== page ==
A toast to the future: What we've learned over 200 years of New Zealand wine

A birthday is always a time for reflection; a time to consider all you've achieved and what goals you'd want to tackle in the future.

I imagine that's no more relevant than at a cool 200th - maybe one day I'll know, if modern medicine does its thing. 

But believe it or not, this year we're celebrating the 200th birthday of the New Zealand wine industry, which outdates even the Treaty of Waitangi. 

Aussie Reverend Samuel Marsden recorded September 25, 1819 as the day he first planted a vine in Kerikeri. The birthday was celebrated last week with the replanting of a vine in the same spot outside the Stone Store, accompanied by a celebration dinner and of course, a lot of wine. 

Marsden Estate winemaker Rod McIvor planting the ceremonial vine.
Marsden Estate winemaker Rod McIvor planting the ceremonial vine. Photo credit: Supplied.

The missionary planted about 100 grapevines of different varieties he brought over from Sydney, writing in his journal that: "New Zealand promises to be very favourable to the vine in both soil and climate". 

"Should the vine succeed, it will prove of vast importance in this part of the globe," he added.  

While it was an optimistic start, unfortunately these particular vines were short-lived. A lack of fencing meant they were soon lunch for a herd of hungry goats - leading to some discussion at last week's celebrations whether goat was to be served as a sort of 'full circle' thing. 

But in general, Reverend Marsden's prediction was correct. These days, New Zeland produces about 320 million litres of wine every year, the equivalent of 400 million bottles. It's our sixth-largest export, valued at $1.83 billion.

It hasn't all been smooth sailing. When renowned French champagne maker Daniel Le Brun moved to New Zealand in the 1970s, he decided the wine was "nothing short of garbage". Fast-forward nearly 40 years and Kiwi vino has gained respect and prestige around the globe; especially Marlborough's sauvignon blanc.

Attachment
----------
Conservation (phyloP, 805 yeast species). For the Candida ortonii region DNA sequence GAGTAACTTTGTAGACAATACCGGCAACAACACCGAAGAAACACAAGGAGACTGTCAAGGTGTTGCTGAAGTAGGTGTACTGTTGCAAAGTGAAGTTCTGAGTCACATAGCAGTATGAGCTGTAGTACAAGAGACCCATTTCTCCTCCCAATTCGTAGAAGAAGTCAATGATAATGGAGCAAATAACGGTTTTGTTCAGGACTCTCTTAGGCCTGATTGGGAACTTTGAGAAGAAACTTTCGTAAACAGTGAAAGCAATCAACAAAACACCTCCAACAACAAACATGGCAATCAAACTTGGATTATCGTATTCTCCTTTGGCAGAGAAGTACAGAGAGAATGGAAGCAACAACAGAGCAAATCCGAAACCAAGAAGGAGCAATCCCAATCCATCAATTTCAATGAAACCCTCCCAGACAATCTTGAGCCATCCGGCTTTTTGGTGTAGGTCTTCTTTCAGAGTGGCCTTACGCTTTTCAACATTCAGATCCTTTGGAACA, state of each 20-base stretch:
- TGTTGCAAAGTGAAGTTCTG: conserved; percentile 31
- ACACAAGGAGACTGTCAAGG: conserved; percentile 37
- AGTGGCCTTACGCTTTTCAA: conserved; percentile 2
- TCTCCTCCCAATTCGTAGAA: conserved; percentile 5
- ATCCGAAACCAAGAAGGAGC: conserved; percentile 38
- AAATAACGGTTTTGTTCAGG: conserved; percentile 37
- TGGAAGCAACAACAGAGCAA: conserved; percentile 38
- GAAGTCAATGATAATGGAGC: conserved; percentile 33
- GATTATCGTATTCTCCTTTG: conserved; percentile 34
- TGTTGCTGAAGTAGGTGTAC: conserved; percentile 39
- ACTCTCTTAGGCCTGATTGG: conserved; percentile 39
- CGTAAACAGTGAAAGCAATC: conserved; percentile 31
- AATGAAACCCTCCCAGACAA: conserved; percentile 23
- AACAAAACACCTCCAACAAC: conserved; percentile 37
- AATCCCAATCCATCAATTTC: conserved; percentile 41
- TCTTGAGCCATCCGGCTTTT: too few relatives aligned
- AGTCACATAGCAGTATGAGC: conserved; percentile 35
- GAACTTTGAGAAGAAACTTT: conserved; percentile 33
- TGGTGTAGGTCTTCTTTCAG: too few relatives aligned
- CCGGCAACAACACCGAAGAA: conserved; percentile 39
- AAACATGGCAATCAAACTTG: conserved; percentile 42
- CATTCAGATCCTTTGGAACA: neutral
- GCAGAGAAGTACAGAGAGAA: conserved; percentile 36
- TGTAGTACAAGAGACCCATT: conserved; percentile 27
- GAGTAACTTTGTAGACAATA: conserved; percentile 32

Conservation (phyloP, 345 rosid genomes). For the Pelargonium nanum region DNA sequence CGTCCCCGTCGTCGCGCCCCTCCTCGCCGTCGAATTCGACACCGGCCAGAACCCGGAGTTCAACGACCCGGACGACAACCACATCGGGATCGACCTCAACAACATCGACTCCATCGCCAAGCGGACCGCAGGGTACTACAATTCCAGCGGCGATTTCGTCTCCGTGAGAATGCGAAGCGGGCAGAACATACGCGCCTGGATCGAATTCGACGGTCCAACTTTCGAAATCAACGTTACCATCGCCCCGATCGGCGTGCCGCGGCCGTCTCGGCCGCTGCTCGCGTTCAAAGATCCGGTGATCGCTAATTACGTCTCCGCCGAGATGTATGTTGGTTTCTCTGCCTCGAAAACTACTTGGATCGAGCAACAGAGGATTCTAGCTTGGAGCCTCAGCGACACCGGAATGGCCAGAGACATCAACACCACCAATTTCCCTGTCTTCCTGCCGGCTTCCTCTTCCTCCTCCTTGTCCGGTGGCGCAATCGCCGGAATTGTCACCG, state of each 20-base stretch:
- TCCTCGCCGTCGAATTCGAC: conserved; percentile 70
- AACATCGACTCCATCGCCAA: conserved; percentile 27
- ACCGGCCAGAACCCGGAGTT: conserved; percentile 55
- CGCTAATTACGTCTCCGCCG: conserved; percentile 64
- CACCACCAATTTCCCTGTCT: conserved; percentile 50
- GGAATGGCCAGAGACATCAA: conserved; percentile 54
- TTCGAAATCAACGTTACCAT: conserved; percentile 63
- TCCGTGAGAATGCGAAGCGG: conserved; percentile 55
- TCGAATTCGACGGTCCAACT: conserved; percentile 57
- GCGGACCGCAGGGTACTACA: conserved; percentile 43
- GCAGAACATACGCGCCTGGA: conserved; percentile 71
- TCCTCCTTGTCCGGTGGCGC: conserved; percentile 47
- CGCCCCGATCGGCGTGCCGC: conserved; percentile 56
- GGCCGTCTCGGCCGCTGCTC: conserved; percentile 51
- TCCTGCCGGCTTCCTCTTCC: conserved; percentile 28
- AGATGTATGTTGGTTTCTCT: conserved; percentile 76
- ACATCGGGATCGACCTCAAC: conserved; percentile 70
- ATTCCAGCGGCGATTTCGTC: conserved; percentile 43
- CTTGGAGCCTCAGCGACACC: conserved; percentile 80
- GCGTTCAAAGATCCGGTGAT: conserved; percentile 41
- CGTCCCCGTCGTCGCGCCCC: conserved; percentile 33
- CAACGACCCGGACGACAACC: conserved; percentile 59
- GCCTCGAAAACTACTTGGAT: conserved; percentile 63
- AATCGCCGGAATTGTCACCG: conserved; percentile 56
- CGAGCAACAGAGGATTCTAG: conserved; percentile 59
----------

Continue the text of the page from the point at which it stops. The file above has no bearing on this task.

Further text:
But as with many of Aotearoa's agricultural industries, the future of wine is a hot topic. In the current climate (no pun intended), it's important for New Zealand winemakers to show they're putting sustainability first. 

Enter Jake Dromgool, viticulturist at Bay of Islands beauty the Landing, who has taken out the award for Bayer Young Viticultural of the Year and often speaks out about the sustainable future of the industry. 

Jake, who grew up in the Bay of Islands, is heralded up north as some sort of wine messiah. During his speech at the celebration dinner, he received not one but two standing ovations. An elderly man even hugged him while tears spilled down his face.

Who better to ask where we're headed? 

"We might be celebrating 200 years of vines being in the ground, but its really only in the past 30 years we've really flourished to become what we are," Dromgool told Newshub. 

"Sustainability is the first thing we think of in everything we do in a vineyard -  we have to be held accountable for every input, every task we conduct is held to account.

Dromgool says it's important to focus on sustainable practices in New Zealand, setting a universal benchmark. 

"This is a great way of letting our customers around the world that what we're doing here in New Zealand is what we can continue to do for the next 200 years."

Cheers to that!